Getting some practice is also part of the plan: The working group recommended conducting missions to asteroids to test technologies that would enable asteroid herding. This includes a nimble propulsion system, onboard artificial intelligence and monitoring systems for up-to-date assessments of the asteroid.
We’ve already gotten a head-start. In addition to several asteroid rendezvous over the past two decades or so, the OSIRIS-REx mission, launched in September 2016, will make contact with with the asteroid Bennu in August 2018. The goal is to collect samples from Bennu and return them to Earth, a mission that will also test some of the protocols necessary for an asteroid-deflection mission, should it ever become necessary.
Detection Is the key
But before we get into the deflection business, we need a target. This is why Lu and others are pushing for better detection capabilities now. It could take more than a decade to fully design and equip a mission to coax an asteroid off its path toward Earth, so early warning will be key.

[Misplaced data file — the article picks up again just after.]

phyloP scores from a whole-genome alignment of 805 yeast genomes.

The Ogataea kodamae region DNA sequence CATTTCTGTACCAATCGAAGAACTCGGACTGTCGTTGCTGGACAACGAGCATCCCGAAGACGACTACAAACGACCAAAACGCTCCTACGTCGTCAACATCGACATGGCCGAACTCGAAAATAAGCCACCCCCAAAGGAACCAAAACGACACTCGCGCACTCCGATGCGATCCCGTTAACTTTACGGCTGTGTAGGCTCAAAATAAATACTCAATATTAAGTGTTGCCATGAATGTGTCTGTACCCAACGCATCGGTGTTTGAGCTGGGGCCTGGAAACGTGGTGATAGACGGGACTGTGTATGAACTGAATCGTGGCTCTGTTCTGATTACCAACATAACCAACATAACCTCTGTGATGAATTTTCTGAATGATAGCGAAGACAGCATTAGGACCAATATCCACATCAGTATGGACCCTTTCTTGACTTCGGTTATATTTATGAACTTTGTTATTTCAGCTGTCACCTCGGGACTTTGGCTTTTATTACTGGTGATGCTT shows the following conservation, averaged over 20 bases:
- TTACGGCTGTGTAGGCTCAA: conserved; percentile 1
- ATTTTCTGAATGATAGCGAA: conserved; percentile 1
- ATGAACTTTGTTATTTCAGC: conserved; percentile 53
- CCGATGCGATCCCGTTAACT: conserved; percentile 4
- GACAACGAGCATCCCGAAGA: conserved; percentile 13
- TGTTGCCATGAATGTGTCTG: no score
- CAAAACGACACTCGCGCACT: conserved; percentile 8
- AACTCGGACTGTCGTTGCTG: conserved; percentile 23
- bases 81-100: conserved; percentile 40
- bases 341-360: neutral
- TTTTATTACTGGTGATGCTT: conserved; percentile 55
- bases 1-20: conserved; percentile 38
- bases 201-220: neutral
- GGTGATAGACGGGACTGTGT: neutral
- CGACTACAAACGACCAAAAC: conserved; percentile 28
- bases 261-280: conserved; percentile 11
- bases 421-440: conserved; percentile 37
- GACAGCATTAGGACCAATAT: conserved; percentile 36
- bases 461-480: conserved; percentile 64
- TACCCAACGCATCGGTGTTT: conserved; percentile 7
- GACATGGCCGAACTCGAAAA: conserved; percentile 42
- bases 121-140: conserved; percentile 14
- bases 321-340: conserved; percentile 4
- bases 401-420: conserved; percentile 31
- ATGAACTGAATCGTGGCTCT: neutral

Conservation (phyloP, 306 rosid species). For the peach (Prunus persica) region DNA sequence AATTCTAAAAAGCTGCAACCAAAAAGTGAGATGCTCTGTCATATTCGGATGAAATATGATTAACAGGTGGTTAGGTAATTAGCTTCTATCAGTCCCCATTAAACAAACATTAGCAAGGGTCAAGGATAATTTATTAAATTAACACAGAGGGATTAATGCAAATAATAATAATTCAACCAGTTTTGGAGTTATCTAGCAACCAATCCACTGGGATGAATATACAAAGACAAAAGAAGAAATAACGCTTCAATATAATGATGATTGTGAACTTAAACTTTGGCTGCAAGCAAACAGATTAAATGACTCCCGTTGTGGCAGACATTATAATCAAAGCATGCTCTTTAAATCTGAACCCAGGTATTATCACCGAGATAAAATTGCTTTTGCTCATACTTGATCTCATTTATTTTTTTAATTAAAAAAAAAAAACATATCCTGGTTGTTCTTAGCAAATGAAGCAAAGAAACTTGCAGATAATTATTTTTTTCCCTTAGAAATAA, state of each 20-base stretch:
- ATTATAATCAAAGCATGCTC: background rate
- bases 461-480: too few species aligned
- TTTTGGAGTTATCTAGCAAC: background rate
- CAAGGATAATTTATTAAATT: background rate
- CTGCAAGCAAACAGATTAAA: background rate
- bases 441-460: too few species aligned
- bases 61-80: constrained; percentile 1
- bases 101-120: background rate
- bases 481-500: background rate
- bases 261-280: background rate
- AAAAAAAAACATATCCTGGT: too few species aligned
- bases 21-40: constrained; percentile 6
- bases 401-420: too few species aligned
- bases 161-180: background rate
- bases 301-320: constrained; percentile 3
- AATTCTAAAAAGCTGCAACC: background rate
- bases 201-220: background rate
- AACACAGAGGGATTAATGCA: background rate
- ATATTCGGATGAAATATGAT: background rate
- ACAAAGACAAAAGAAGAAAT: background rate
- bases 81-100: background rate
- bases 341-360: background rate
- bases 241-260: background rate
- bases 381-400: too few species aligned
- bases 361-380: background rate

Lu says that projects of this sort need to be viewed as more than just scientific missions, which has often doomed them to funding shortfalls.
“It should not be judged in a pure science competition against other scientific missions with the criteria being how much novel new science you are doing,” he says. “This is really something that is not just science, but it’s really about protecting life.”
The money involved would barely make a dent in NASA’s budget, to say nothing of larger agencies like the Department of Defense.
“We’re talking half a percent of the budget of a small agency like NASA,” Lu says.
The problem may lie in the way that we as humans assess risk. We seem to have a tough time grappling with the consequences of events that we haven’t personally experienced, and sometimes fail to take the necessary precautions. The 2011 Fukushima disaster and the failure of the levees after Hurricane Katrina are prime examples.
“It’s not as small as you think, it’s just that it’s longer than a generation,” Lu says. “If it didn’t happen in your lifetime, you naturally discount it.”
This article originally appeared on Discover.